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If your salespeople don’t have a story to tell, they become regular salespeople. They’ll use increasingly expensive creative marketing incentives to sell your products, crushing your margins.
In this article, we discuss how salespeople can incentivise customers to buy with compelling sales narratives – helping you avoid the need to offer increasingly expensive creative marketing incentives.
Storytelling in sales helps to create brand. It should evoke emotion in the buyer, and help them connect their need with your solution. It takes the customer beyond product functionality, connects shared values, and creates the desire to buy and then remain loyal.
Companies are finding increasingly innovative ways to market their products through the discourse of sales narratives. The internet, particularly social media, provides marketing opportunities that would have been considered the stuff of science fiction only a few decades ago. Now you can:
All of this can be done 24/7. You can segregate customers by profile, geography, and any other criteria you wish. And storytelling isn’t limited to written content. You can create videos, podcasts, images and animations, and interactive experiences.
Of course, the most interactive experience of all is the face-to-face sales meeting. With a strong and compelling narrative, your salespeople will increase their effectiveness without resorting to creative marketing incentives that undermine margins.
The strategy of creating a compelling sales narrative for use by the salesperson can be briefly explained as a five-step process:
Salespeople who underperform tend to be those who believe product statistics boost sales. They don’t. People are emotional beings. In his book, Professor Gerald Zaltman of Harvard Business School concludes that 95% of all buying decisions are made subconsciously.
This isn’t to say that statistics don’t have a place in the mechanism of selling – they do. However, statistics and facts simply rationalise the decision to buy. Part of the skill of selling is to determine when to enforce the emotional decision-making process with facts.
Effective stories connect the product with the personal experiences of the customer. They draw the customer into the story, and show how the product can resolve current or future perceived issues. When the customer begins to show their emotions, the experienced salesperson will empathize with them, thus helping the customer to explain more fully the problems that they need to address.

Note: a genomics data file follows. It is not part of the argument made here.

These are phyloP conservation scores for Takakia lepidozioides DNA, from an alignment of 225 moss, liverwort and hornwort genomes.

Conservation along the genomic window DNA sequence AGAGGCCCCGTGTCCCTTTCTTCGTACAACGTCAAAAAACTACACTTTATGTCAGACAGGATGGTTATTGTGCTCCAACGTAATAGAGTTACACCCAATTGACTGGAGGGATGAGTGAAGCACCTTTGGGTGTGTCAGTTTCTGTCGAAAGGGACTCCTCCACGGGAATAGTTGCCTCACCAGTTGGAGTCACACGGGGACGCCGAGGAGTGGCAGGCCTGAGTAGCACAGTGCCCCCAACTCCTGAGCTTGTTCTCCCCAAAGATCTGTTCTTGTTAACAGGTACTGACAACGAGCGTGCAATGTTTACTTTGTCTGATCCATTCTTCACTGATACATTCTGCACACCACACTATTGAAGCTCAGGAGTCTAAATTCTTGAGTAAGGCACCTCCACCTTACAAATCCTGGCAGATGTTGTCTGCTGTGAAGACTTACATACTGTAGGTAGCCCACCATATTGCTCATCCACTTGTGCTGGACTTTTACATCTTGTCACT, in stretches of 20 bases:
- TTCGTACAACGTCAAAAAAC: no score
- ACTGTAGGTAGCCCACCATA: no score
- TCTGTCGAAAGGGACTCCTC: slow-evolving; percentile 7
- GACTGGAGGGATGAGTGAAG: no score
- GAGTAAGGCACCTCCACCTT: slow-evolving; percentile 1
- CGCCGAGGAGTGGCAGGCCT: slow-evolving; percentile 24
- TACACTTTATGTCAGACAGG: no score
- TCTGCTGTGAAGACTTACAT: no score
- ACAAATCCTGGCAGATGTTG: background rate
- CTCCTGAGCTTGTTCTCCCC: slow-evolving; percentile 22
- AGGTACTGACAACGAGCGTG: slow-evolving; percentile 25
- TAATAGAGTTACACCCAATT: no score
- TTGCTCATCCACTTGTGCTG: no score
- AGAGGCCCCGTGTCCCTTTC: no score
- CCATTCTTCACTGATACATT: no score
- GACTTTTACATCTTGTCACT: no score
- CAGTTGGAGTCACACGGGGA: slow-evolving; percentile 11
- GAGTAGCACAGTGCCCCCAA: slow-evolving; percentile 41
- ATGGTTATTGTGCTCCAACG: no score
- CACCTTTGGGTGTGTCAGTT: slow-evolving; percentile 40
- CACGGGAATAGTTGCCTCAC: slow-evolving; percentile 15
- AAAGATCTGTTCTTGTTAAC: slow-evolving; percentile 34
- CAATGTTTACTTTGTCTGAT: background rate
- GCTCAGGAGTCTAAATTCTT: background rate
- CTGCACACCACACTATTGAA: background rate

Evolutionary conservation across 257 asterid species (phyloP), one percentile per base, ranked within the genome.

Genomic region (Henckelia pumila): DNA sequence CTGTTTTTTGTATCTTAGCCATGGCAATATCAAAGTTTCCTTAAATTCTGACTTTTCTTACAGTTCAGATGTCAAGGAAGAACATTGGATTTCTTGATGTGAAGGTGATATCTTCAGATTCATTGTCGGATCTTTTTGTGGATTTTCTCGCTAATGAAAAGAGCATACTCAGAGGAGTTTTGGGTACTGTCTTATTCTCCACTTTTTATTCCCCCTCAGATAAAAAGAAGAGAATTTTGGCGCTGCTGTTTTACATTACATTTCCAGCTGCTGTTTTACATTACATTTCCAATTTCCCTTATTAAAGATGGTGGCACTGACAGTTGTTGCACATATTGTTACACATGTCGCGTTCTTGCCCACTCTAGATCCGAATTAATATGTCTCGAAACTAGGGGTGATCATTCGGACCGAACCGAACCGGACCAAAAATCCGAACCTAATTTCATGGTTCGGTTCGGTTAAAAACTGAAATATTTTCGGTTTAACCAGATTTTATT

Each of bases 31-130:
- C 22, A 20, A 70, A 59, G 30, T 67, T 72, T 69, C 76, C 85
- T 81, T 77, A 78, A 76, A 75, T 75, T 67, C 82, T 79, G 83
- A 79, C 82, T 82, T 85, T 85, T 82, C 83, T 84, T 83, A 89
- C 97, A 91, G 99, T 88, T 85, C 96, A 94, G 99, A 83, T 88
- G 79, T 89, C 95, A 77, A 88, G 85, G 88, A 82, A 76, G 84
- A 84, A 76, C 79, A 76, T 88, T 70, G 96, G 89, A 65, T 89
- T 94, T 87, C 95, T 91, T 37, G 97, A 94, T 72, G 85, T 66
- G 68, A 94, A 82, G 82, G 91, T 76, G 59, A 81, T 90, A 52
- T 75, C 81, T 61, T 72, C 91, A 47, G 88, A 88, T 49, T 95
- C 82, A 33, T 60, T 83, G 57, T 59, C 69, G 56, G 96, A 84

Now is the time to show how the customer’s future could be improved with your product. You are selling to their emotions, their hopes and fears, and their vision of the future. They become the conclusion of your story.
Telling stories in three acts is a known formula that works. A beginning, middle, and end. First, establish the issue to be resolved. Second, play out the future worst and best-case scenarios. Finally, create the solution which compels action.
Make sure that you allow the customer to interact with the narrative. Include their experiences, comments, and questions. This will ensure you create a compelling narrative that sells, as your customer becomes aware of the benefits and value that you and your product provide. On this point, I’ll leave the last words to Ron Willingham, who writes in his book (p. 130) ‘Integrity Selling for the 21st Century’:
“You’ll sell more when you present product or service benefits consistent with your customer’s view of who they are. Rather than doing this, though, many salespeople hold fast to their own ego-ideals and allow them to clash with their customer’s self-perceptions. Salespeople’s attitudes of ‘I’m an expert, and I know what’s best for you’ can draw battle lines between them and their customers, a battle that salespeople can never win.”
Contact us today, and discover how we could help your sales team to manage themselves, their prospects, and ignite sales.
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